Berkeley Lab's Energy Storage & Distributed Resources Division (ESDR) is looking for a Postdoctoral Fellow to join their Laser Technologies Group!
In this role, you will participate in the use of ultrafast lasers systems to generate new phases and architectures in model battery electrode systems. The research will involve testing of different pulsed lasers and processing environments, morphological and compositional diagnostics, and correlation with electrochemical performance. The goal of this project is to leverage advanced laser technologies for the discovery of new electrodes for next-generation batteries.
What You Will Do:
Conduct advanced research on high throughput electrode laser processing with ultrafast lasers to produce new non-equilibrium phases.
Study the influence of laser processing parameters on the electrochemical properties of model battery electrodes.
Characterize the morphology, composition, and crystallinity of electrodes with techniques such as SEM, white light interferometry, optical microscopy, EDS, and XRD.
Perform basic electrochemical measurements.
Function independently and provide research support and assistance to other members of the group.
Prepare and conduct technical presentations for internal and external audiences.
Report research results in peer-reviewed journals and conferences.
Carry out collaborative research with staff scientists, postdoc fellows, visiting researchers, and students.
What is Required:
A recent Ph.D. in Physics, Chemistry, Engineering, or a related field.
Extensive experience with pulsed laser-material interactions, preferably in the ultrafast laser regime.
Experience in optical system design and class 4 lasers.
Experience with various morphological and chemical characterization.
Familiarity with diagnostic data interpretation and correlation.
Ability to work as an independent researcher and as a member of a diverse research team, collaborating toward goals, solving problems, and developing scientific ideas.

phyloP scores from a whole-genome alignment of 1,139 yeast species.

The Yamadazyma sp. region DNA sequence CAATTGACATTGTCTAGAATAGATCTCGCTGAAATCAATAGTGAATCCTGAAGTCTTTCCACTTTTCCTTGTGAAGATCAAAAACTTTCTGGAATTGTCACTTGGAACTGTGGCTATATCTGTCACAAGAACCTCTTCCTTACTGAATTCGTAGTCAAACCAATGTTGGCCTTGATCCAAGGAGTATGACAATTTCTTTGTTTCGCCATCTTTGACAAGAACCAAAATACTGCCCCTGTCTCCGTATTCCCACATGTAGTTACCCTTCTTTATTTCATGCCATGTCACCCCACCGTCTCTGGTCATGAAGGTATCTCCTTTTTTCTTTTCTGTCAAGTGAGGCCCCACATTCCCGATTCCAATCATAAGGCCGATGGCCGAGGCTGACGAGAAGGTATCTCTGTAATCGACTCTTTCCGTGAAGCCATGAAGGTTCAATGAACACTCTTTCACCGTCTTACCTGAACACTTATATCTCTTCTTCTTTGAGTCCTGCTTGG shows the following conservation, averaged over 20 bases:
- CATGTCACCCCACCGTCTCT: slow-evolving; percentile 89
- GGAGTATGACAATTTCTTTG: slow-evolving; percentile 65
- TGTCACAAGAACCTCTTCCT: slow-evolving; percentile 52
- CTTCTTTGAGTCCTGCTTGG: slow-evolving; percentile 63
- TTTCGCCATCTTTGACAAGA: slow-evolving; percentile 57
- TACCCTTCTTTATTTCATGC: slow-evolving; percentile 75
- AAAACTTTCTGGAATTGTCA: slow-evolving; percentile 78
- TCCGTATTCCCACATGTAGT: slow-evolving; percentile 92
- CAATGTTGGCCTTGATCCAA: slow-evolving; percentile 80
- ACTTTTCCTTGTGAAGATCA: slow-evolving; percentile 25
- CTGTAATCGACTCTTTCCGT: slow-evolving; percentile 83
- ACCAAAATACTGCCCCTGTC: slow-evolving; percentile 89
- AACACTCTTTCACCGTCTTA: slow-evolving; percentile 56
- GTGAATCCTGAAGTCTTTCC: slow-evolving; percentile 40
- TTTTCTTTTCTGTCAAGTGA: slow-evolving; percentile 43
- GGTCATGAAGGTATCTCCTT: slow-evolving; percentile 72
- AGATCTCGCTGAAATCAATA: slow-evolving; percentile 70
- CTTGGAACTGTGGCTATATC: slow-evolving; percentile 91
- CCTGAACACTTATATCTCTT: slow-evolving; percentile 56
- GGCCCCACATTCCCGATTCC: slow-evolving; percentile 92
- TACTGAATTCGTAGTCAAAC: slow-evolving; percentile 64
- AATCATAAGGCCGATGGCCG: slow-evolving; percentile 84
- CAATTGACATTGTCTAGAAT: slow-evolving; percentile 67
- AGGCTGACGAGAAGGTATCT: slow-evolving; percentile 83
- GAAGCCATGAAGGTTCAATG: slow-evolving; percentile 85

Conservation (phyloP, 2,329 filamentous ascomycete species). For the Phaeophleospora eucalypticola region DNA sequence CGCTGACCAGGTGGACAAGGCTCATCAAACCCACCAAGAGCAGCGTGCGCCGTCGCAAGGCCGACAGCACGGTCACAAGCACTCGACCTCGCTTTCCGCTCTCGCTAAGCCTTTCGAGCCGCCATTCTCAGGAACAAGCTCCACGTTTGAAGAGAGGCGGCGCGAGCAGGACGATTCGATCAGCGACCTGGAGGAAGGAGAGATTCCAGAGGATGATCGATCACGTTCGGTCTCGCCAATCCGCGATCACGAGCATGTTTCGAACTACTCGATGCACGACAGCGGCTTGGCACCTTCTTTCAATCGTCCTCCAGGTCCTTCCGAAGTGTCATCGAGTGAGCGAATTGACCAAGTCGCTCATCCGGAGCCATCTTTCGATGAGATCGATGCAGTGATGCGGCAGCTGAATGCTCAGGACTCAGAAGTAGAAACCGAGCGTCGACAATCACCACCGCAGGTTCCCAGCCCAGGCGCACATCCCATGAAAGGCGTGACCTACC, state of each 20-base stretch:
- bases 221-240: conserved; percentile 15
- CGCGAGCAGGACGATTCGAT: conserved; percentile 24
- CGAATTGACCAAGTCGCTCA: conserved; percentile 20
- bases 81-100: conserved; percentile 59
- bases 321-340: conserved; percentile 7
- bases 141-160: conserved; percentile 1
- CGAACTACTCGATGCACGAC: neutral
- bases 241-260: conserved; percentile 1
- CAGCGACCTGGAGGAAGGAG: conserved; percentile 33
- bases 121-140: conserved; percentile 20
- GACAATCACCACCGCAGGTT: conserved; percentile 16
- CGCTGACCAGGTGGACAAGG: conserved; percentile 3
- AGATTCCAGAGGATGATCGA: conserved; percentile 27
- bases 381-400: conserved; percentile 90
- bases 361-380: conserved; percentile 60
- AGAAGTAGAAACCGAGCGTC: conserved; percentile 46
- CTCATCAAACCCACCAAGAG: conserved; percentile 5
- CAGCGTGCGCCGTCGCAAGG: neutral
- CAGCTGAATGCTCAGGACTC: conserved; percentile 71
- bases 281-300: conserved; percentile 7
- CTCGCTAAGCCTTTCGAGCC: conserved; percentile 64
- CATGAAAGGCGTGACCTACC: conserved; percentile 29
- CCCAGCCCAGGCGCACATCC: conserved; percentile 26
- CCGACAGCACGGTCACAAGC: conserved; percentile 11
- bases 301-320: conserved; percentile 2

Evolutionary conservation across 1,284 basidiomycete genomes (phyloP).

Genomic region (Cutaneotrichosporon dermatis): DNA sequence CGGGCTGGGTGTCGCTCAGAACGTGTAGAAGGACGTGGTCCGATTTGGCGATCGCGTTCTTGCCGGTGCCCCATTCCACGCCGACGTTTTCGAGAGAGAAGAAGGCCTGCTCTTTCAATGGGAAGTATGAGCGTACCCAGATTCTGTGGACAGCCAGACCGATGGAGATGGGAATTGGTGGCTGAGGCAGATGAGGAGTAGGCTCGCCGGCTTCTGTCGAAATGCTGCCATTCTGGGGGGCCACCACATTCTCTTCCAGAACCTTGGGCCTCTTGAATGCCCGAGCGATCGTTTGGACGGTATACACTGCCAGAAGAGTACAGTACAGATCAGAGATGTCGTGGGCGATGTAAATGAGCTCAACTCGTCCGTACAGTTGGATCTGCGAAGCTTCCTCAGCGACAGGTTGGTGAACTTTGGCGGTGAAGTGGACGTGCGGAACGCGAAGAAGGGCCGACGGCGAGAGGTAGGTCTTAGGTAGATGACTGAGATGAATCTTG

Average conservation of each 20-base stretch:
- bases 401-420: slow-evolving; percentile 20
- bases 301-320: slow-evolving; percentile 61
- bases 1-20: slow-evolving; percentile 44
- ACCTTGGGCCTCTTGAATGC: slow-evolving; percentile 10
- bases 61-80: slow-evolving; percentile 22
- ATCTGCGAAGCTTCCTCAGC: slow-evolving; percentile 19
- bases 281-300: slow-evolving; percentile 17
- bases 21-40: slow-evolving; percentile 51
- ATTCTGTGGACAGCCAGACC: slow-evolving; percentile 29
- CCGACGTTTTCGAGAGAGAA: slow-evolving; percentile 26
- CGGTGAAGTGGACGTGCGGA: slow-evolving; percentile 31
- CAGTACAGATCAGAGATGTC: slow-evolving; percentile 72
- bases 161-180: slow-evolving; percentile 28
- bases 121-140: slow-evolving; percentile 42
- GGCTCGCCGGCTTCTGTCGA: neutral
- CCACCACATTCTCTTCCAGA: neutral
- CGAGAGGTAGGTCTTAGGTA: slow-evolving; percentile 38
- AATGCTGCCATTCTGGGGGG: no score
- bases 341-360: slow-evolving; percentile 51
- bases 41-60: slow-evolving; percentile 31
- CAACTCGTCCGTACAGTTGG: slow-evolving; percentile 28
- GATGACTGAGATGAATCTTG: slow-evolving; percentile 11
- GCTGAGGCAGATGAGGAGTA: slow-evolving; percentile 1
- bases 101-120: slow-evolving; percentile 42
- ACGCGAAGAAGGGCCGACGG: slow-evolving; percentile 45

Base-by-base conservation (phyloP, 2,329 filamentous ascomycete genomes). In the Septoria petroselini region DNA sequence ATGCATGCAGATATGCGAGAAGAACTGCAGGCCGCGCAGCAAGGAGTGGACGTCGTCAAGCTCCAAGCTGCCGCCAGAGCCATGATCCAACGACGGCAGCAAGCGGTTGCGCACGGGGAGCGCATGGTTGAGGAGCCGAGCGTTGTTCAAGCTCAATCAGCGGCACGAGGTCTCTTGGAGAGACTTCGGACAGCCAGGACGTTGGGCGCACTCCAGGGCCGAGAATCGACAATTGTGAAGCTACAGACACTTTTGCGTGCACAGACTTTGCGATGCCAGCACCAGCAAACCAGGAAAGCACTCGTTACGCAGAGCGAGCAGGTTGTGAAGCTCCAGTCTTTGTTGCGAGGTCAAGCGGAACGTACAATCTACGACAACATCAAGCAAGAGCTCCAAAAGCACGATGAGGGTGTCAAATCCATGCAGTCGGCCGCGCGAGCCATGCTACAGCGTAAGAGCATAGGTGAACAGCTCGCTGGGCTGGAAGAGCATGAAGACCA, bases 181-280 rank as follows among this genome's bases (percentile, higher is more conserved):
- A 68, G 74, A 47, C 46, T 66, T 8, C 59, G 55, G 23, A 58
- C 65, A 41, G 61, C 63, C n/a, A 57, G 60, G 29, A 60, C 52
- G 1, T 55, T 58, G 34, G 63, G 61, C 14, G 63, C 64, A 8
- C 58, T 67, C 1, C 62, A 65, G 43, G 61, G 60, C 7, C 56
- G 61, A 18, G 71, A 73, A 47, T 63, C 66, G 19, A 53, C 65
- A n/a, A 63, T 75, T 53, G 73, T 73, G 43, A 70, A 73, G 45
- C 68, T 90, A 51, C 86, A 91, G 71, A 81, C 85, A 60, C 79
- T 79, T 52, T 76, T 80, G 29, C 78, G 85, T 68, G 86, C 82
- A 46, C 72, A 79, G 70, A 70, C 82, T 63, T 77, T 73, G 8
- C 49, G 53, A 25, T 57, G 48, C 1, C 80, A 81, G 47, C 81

Excellent oral and written communication skills with the ability to author technical and/or scientific writing and present work in conference and review meetings
What We Prefer:
Experience with electrochemical measurements.
Experience with the design and implementation of in situ diagnostics during laser processing.
Required Application Materials:
The following materials must be submitted with your application to be considered for this position.
Cover Letter - Describe your interest in this position and the relevance of your background.
Curriculum Vitae (CV) or Resume.
The posting shall remain open until the position is filled, however for full consideration, please apply by close of business on October 19, 2020.
This is a full time, M-F, exempt from overtime pay (monthly paid), 1 year, postdoctoral appointment with the possibility of renewal based upon satisfactory job performance, continuing availability of funds, and ongoing operational needs. You must have less than 4 years of paid postdoctoral experience.
Salaries for postdoctoral positions depend on years of experience post-degree and are predetermined based on postdoctoral step rates.
This position is represented by a union for collective bargaining purposes.
This position may be subject to a background check. Any convictions will be evaluated to determine if they directly relate to the responsibilities and requirements of the position. Having a conviction history will not automatically disqualify an applicant from being considered for employment.
Work will be performed at Lawrence Berkeley National Lab, 1 Cyclotron Road, Berkeley, CA.
Learn About Us:
Berkeley Lab (LBNL) addresses the world's most urgent scientific challenges by advancing sustainable energy, protecting human health, creating new materials, and revealing the origin and fate of the universe. Founded in 1931, Berkeley Lab's scientific expertise has been recognized with 13 Nobel prizes. The University of California manages Berkeley Lab for the U.S. Department of Energy's Office of Science.
The Energy Storage and Distributed Resources Division (ESDR) works on developing advanced batteries and fuel cells for transportation and stationary energy storage, grid-connected technologies for a cleaner, more reliable, resilient, and cost-effective future, and demand-responsive and distributed energy technologies for a dynamic electric grid.